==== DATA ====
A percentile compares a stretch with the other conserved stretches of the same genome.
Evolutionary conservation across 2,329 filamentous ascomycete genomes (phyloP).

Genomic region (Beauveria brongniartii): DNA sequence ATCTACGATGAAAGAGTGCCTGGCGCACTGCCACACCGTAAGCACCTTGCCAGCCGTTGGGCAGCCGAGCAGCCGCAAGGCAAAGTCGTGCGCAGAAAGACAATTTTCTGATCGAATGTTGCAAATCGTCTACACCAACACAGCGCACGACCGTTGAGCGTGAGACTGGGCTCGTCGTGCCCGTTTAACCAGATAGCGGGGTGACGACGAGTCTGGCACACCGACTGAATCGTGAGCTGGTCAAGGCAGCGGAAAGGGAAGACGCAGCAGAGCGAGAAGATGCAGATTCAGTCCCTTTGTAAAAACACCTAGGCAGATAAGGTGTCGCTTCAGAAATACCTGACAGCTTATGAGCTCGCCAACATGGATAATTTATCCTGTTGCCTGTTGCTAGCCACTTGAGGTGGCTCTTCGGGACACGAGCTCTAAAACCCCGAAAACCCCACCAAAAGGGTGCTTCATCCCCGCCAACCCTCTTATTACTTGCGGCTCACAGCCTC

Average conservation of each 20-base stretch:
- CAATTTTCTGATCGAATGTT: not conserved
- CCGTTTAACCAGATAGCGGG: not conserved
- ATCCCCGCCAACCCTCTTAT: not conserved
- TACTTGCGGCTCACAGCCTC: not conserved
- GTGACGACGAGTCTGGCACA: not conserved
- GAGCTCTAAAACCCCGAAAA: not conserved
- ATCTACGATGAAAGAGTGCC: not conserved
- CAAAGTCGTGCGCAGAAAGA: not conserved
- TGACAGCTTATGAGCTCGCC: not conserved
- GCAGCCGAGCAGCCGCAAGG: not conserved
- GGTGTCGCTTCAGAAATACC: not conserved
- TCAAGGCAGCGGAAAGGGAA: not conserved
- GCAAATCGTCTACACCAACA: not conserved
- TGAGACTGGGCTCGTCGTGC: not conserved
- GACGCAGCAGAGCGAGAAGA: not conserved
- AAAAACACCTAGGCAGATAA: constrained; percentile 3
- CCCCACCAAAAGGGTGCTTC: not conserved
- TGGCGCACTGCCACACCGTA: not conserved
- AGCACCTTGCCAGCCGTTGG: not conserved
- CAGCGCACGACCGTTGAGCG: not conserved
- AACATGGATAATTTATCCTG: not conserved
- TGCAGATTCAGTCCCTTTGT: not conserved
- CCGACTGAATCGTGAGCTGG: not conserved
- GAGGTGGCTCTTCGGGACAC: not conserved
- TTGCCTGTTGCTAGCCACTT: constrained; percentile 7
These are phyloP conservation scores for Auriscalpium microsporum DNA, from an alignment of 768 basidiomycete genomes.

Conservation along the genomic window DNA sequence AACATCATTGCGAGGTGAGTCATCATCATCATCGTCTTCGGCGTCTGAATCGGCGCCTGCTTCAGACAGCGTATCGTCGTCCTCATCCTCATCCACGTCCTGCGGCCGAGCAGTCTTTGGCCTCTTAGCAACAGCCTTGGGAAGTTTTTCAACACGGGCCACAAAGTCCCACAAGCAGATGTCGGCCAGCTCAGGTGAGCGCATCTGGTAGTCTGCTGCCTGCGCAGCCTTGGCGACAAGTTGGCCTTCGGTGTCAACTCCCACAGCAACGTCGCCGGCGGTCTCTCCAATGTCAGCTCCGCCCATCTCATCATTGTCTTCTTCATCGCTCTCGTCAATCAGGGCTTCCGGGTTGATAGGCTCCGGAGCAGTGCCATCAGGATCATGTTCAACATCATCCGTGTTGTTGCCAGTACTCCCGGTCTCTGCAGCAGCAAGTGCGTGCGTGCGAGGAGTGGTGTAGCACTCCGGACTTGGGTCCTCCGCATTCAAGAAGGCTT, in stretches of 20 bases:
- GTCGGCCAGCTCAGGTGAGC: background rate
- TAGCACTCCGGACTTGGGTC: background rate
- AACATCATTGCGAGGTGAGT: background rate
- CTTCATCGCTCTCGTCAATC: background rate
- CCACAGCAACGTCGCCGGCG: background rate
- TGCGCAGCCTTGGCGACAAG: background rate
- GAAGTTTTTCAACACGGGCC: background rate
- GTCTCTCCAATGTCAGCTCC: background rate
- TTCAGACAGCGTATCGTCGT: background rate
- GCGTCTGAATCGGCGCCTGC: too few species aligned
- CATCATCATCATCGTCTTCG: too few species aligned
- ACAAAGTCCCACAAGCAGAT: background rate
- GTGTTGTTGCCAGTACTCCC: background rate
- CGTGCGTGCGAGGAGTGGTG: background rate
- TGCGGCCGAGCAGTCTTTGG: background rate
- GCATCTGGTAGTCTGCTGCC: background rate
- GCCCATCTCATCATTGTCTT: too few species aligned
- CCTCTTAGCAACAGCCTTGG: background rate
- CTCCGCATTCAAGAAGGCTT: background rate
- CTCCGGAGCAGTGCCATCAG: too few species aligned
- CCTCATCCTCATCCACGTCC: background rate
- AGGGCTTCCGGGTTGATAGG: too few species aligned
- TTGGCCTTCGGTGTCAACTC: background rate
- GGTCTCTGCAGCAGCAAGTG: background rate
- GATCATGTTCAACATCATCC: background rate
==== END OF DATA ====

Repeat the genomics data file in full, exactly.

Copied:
A percentile compares a stretch with the other conserved stretches of the same genome.
Evolutionary conservation across 2,329 filamentous ascomycete genomes (phyloP).

Genomic region (Beauveria brongniartii): DNA sequence ATCTACGATGAAAGAGTGCCTGGCGCACTGCCACACCGTAAGCACCTTGCCAGCCGTTGGGCAGCCGAGCAGCCGCAAGGCAAAGTCGTGCGCAGAAAGACAATTTTCTGATCGAATGTTGCAAATCGTCTACACCAACACAGCGCACGACCGTTGAGCGTGAGACTGGGCTCGTCGTGCCCGTTTAACCAGATAGCGGGGTGACGACGAGTCTGGCACACCGACTGAATCGTGAGCTGGTCAAGGCAGCGGAAAGGGAAGACGCAGCAGAGCGAGAAGATGCAGATTCAGTCCCTTTGTAAAAACACCTAGGCAGATAAGGTGTCGCTTCAGAAATACCTGACAGCTTATGAGCTCGCCAACATGGATAATTTATCCTGTTGCCTGTTGCTAGCCACTTGAGGTGGCTCTTCGGGACACGAGCTCTAAAACCCCGAAAACCCCACCAAAAGGGTGCTTCATCCCCGCCAACCCTCTTATTACTTGCGGCTCACAGCCTC

Average conservation of each 20-base stretch:
- CAATTTTCTGATCGAATGTT: not conserved
- CCGTTTAACCAGATAGCGGG: not conserved
- ATCCCCGCCAACCCTCTTAT: not conserved
- TACTTGCGGCTCACAGCCTC: not conserved
- GTGACGACGAGTCTGGCACA: not conserved
- GAGCTCTAAAACCCCGAAAA: not conserved
- ATCTACGATGAAAGAGTGCC: not conserved
- CAAAGTCGTGCGCAGAAAGA: not conserved
- TGACAGCTTATGAGCTCGCC: not conserved
- GCAGCCGAGCAGCCGCAAGG: not conserved
- GGTGTCGCTTCAGAAATACC: not conserved
- TCAAGGCAGCGGAAAGGGAA: not conserved
- GCAAATCGTCTACACCAACA: not conserved
- TGAGACTGGGCTCGTCGTGC: not conserved
- GACGCAGCAGAGCGAGAAGA: not conserved
- AAAAACACCTAGGCAGATAA: constrained; percentile 3
- CCCCACCAAAAGGGTGCTTC: not conserved
- TGGCGCACTGCCACACCGTA: not conserved
- AGCACCTTGCCAGCCGTTGG: not conserved
- CAGCGCACGACCGTTGAGCG: not conserved
- AACATGGATAATTTATCCTG: not conserved
- TGCAGATTCAGTCCCTTTGT: not conserved
- CCGACTGAATCGTGAGCTGG: not conserved
- GAGGTGGCTCTTCGGGACAC: not conserved
- TTGCCTGTTGCTAGCCACTT: constrained; percentile 7
These are phyloP conservation scores for Auriscalpium microsporum DNA, from an alignment of 768 basidiomycete genomes.

Conservation along the genomic window DNA sequence AACATCATTGCGAGGTGAGTCATCATCATCATCGTCTTCGGCGTCTGAATCGGCGCCTGCTTCAGACAGCGTATCGTCGTCCTCATCCTCATCCACGTCCTGCGGCCGAGCAGTCTTTGGCCTCTTAGCAACAGCCTTGGGAAGTTTTTCAACACGGGCCACAAAGTCCCACAAGCAGATGTCGGCCAGCTCAGGTGAGCGCATCTGGTAGTCTGCTGCCTGCGCAGCCTTGGCGACAAGTTGGCCTTCGGTGTCAACTCCCACAGCAACGTCGCCGGCGGTCTCTCCAATGTCAGCTCCGCCCATCTCATCATTGTCTTCTTCATCGCTCTCGTCAATCAGGGCTTCCGGGTTGATAGGCTCCGGAGCAGTGCCATCAGGATCATGTTCAACATCATCCGTGTTGTTGCCAGTACTCCCGGTCTCTGCAGCAGCAAGTGCGTGCGTGCGAGGAGTGGTGTAGCACTCCGGACTTGGGTCCTCCGCATTCAAGAAGGCTT, in stretches of 20 bases:
- GTCGGCCAGCTCAGGTGAGC: background rate
- TAGCACTCCGGACTTGGGTC: background rate
- AACATCATTGCGAGGTGAGT: background rate
- CTTCATCGCTCTCGTCAATC: background rate
- CCACAGCAACGTCGCCGGCG: background rate
- TGCGCAGCCTTGGCGACAAG: background rate
- GAAGTTTTTCAACACGGGCC: background rate
- GTCTCTCCAATGTCAGCTCC: background rate
- TTCAGACAGCGTATCGTCGT: background rate
- GCGTCTGAATCGGCGCCTGC: too few species aligned
- CATCATCATCATCGTCTTCG: too few species aligned
- ACAAAGTCCCACAAGCAGAT: background rate
- GTGTTGTTGCCAGTACTCCC: background rate
- CGTGCGTGCGAGGAGTGGTG: background rate
- TGCGGCCGAGCAGTCTTTGG: background rate
- GCATCTGGTAGTCTGCTGCC: background rate
- GCCCATCTCATCATTGTCTT: too few species aligned
- CCTCTTAGCAACAGCCTTGG: background rate
- CTCCGCATTCAAGAAGGCTT: background rate
- CTCCGGAGCAGTGCCATCAG: too few species aligned
- CCTCATCCTCATCCACGTCC: background rate
- AGGGCTTCCGGGTTGATAGG: too few species aligned
- TTGGCCTTCGGTGTCAACTC: background rate
- GGTCTCTGCAGCAGCAAGTG: background rate
- GATCATGTTCAACATCATCC: background rate